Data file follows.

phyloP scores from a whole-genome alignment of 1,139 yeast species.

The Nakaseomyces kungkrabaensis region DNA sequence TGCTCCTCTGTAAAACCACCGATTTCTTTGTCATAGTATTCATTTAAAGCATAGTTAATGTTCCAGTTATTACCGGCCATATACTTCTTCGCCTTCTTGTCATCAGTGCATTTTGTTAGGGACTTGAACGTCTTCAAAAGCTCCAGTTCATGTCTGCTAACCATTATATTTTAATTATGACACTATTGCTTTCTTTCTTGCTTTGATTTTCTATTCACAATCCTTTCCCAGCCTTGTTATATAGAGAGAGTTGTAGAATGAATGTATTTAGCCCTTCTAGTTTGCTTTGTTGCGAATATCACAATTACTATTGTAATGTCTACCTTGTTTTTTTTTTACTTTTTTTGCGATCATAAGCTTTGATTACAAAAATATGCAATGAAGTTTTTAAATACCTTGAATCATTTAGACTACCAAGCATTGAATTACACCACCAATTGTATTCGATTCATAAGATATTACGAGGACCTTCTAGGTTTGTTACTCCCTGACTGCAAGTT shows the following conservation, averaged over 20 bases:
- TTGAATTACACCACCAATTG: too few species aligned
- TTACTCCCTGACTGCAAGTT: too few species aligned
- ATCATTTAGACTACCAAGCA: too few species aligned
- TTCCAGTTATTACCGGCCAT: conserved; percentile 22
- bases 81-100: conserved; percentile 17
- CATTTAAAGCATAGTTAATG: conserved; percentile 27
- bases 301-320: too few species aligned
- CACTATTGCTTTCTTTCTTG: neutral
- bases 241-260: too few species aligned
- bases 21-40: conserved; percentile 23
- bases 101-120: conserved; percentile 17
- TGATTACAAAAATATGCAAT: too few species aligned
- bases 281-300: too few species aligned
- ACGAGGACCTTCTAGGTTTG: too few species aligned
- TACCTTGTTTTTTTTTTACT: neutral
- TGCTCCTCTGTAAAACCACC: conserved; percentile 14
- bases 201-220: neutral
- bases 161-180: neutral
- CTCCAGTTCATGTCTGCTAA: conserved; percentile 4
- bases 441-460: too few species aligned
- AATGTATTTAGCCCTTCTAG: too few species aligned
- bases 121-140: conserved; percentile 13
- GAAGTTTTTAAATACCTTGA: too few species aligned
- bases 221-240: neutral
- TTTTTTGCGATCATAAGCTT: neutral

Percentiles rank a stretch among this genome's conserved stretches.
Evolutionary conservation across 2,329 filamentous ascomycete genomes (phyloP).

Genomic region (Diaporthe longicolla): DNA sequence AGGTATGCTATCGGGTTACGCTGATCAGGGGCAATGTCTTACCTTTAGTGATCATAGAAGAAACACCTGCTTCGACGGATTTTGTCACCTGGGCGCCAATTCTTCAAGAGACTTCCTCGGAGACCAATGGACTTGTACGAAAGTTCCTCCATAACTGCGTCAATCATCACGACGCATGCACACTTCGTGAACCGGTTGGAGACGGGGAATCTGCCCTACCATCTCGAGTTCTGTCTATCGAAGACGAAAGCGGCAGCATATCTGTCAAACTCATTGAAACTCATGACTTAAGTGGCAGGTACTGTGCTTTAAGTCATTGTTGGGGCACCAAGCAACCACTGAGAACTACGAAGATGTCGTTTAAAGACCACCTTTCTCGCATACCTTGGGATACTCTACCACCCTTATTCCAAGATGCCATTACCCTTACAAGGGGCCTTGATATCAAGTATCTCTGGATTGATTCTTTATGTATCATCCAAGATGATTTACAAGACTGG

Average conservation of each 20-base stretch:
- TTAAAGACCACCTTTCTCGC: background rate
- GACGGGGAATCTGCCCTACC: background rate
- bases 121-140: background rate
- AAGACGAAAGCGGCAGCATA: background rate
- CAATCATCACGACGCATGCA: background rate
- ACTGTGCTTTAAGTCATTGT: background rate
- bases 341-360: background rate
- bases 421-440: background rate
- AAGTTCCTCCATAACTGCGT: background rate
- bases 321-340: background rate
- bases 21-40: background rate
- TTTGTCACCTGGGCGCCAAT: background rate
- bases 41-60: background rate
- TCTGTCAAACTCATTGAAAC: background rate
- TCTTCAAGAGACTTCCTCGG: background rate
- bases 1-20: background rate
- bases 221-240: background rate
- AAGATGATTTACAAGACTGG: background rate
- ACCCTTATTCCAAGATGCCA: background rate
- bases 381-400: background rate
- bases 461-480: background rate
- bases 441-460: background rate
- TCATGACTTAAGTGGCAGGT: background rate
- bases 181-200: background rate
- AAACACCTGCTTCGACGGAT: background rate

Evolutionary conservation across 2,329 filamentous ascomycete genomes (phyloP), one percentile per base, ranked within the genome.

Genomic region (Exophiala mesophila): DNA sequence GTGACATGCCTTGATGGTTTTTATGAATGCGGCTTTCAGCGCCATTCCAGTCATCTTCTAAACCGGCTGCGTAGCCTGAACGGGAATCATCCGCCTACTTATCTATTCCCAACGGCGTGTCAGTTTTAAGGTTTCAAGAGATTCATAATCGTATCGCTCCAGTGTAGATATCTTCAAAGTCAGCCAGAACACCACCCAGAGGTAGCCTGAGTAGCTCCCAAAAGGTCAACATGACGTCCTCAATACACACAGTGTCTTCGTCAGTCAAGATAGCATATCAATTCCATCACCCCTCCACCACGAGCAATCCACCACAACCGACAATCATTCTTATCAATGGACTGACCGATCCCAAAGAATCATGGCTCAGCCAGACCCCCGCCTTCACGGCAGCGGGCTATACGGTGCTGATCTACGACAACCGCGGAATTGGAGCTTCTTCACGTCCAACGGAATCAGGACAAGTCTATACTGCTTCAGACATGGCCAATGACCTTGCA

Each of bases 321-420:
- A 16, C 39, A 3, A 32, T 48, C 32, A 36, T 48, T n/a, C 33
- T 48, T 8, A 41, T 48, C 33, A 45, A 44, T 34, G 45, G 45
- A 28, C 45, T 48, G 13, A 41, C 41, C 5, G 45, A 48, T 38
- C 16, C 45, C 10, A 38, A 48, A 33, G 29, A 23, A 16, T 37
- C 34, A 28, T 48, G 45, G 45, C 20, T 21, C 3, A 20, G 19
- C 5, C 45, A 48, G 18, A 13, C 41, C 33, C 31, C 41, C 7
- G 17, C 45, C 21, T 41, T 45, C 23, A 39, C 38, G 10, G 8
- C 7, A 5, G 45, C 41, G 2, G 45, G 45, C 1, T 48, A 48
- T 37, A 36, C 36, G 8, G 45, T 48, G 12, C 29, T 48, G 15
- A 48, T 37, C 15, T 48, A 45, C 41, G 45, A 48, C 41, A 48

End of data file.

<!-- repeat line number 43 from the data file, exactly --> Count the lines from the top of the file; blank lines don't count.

- TTTGTCACCTGGGCGCCAAT: background rate